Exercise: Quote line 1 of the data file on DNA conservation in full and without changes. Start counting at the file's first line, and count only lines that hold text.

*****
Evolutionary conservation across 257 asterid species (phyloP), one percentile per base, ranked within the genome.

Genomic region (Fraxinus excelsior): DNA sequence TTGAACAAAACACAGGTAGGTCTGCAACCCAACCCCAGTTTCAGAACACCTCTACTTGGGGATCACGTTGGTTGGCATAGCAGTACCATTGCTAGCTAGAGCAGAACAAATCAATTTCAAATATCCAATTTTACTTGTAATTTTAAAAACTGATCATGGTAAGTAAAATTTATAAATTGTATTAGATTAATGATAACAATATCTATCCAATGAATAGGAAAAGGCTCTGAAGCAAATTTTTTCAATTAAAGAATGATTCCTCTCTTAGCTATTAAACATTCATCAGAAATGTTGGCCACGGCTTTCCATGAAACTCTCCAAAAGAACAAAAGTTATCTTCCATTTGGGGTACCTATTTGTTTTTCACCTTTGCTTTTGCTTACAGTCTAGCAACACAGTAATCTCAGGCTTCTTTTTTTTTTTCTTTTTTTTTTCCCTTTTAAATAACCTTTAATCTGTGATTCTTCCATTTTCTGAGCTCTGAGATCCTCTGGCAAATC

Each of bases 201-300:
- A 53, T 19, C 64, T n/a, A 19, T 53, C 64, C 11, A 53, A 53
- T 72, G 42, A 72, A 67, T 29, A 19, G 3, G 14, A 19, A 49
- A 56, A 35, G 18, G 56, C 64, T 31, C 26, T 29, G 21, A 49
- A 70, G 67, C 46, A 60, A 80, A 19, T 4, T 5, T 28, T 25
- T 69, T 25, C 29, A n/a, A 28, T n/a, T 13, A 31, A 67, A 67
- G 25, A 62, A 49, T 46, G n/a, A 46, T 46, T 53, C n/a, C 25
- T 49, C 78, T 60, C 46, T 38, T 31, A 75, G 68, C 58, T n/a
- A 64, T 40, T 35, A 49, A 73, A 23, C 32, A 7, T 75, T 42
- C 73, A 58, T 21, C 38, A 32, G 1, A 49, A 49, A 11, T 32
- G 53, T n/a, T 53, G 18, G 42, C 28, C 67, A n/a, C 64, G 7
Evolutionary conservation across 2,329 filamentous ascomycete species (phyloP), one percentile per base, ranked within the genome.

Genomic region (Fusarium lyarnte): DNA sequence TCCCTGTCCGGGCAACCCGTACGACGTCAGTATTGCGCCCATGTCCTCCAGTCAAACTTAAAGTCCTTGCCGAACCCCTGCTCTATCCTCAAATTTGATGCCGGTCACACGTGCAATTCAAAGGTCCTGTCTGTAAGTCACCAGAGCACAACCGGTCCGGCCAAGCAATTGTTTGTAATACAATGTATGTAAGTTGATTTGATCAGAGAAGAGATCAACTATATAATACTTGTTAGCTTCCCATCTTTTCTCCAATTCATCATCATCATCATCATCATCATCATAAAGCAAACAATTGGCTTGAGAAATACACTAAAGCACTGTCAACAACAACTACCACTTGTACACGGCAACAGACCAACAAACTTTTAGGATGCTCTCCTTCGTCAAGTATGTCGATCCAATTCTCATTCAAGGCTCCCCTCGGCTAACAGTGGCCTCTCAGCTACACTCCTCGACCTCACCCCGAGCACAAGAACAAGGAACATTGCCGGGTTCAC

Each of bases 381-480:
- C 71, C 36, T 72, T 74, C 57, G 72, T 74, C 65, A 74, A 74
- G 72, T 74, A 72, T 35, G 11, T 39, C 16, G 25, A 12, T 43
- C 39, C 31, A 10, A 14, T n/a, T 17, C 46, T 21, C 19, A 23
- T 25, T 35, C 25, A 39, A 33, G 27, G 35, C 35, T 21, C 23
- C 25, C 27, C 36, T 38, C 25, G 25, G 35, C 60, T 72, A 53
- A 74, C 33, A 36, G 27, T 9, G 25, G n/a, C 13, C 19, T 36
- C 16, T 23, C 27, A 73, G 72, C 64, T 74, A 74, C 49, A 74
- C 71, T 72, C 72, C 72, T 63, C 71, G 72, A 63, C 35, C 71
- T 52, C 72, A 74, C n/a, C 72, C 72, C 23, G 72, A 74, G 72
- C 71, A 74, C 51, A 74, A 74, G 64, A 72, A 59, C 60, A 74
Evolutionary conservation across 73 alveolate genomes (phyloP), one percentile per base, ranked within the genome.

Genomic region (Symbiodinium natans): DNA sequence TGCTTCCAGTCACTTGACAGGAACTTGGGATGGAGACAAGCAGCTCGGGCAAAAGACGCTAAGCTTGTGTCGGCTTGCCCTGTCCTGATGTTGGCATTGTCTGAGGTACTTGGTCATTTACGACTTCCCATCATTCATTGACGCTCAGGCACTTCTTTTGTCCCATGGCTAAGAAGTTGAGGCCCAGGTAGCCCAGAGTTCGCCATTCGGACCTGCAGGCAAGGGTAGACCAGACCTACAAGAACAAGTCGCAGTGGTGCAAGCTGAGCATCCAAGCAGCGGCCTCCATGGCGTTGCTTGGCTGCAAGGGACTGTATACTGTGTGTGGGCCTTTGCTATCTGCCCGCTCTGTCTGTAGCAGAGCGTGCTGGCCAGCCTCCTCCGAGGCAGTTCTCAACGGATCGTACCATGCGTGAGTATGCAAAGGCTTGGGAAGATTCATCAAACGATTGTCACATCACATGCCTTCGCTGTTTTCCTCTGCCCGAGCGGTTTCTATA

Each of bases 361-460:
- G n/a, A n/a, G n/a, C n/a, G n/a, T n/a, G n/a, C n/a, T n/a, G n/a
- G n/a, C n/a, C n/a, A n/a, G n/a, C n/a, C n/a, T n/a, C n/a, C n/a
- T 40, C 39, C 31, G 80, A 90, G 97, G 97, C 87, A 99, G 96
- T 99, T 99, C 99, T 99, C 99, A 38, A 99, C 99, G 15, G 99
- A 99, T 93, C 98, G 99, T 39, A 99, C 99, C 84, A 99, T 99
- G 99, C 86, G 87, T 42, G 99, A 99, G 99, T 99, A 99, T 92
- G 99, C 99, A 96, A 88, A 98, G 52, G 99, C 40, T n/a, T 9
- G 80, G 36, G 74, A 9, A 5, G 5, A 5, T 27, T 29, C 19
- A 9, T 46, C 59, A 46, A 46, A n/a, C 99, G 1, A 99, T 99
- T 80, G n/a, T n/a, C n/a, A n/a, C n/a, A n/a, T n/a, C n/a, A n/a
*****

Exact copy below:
Evolutionary conservation across 257 asterid species (phyloP), one percentile per base, ranked within the genome.